WAKE FOREST UNIVERSITY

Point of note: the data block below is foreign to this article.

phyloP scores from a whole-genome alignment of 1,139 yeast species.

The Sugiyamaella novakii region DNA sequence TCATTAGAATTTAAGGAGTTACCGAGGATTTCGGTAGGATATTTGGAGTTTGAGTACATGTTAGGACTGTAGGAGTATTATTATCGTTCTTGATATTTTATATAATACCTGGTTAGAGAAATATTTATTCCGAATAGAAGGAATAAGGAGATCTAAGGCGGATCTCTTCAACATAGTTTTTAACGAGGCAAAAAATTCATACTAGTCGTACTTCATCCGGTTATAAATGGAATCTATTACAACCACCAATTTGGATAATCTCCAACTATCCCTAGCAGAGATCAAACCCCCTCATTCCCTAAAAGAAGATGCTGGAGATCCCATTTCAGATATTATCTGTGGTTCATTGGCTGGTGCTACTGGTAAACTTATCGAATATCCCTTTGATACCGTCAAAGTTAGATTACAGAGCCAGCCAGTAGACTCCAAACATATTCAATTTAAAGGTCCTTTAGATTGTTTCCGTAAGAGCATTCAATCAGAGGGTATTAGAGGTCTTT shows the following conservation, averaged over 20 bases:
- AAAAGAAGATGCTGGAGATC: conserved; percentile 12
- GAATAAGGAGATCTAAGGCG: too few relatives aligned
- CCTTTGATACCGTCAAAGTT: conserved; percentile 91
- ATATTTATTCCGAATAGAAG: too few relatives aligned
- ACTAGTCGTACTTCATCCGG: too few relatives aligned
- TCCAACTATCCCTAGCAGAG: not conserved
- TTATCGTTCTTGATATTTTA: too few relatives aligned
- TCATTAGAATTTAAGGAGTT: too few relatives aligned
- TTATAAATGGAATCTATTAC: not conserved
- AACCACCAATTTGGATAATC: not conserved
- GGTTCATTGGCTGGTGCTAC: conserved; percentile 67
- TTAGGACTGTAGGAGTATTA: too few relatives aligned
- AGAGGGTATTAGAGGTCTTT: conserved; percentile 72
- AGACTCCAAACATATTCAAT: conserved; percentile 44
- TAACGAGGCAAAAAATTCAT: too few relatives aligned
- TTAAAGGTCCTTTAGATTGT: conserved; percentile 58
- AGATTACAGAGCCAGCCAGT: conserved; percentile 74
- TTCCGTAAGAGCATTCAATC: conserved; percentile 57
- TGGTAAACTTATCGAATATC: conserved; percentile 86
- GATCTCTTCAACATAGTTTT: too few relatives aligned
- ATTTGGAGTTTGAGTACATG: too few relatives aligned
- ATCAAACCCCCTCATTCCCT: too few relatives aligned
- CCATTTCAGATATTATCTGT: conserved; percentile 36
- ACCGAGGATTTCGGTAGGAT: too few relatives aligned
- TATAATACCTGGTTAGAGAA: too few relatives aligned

This research seeks to determine the role extracellular matrix (ECM) plays in the aging of skeletal muscle. The loss of skeletal muscle mass and strength that occurs during the aging process represents a major health issue facing a growing elderly population. Skeletal muscle homeostasis is regulated by muscle progenitor cells (MPC). With age, the regenerative capacity of MPC is diminished. In determining how MPC regenerative capacity is lost, one must consider that both cell-intrinsic and cell-extrinsic changes can impact MPC. Factors extrinsic to the cell include environmental components such as soluble factors, neighboring cells, and ECM, each of which can experience numerous changes with age. The research described here investigates the impact ECM age has on the ability of MPC to carry out processes required for the regenerative maintenance of skeletal muscle tissue. We hypothesize that alteration of skeletal muscle ECM during the aging process results in misregulation of the regenerative mechanisms used by MPC. This is among the first research to isolate the effects of ECM from cellular and soluble component effects as a function of age. In this proposed study, we will utilize ECM and MPC from different ages of animals to study the interaction between them and the effect ECM has on MPC function, as well as its impact on functional tissue formation. Using a method developed in our lab, skeletal muscle tissue from young adult and old rats will be decellularized, a process which removes cellular material while leaving ECM intact. The influence of ECM age on the growth behavior and regenerative capacity of young and old MPC will be investigated using two in vitro models. In the first, ECM will be extracted from the decellularized tissue and used to coat tissue culture dishes onto which MPC will be seeded. In the second, slices of decellularized tissue will be used as scaffolds onto which MPC will be seeded and three-dimensional (3D) tissue will be grown. In both systems, the impact of ECM age on myogenesis, proliferation, and differentiation of the MPC will be measured, including monitoring the expression of proteins known to be required for myogenic differentiation. Additionally, global gene expression will be done to determine how gene expression of MPC is altered based on the age. Finally, the function of MPC- scaffold constructs will be measured to determine how the formation of functional engineered tissue is affected by the age of the ECM component. When completed, this research will provide significant insight into the role ECM age plays in regulating the regenerative capacity of a progenitor cell population vital to the health of elderly individuals. These data will provide the basis for future investigations of the compositional differences in the cell microenvironment that presents stimulatory and/or inhibitory cues to regenerative muscle cells. PUBLIC HEALTH RELEVANCE: The loss of skeletal muscle mass and strength characteristic of the aging process represents an important health problem facing a growing elderly population. A fundamental question that remains unanswered is the role that age-related changes to the ECM of MPC play in the aging of skeletal muscle. This research is designed to determine how an aging cellular microenvironment affects the regenerative capacity of MPC and to identify the genes and proteins whose expression and activity is adversely affected by age-related changes to the cell microenvironment.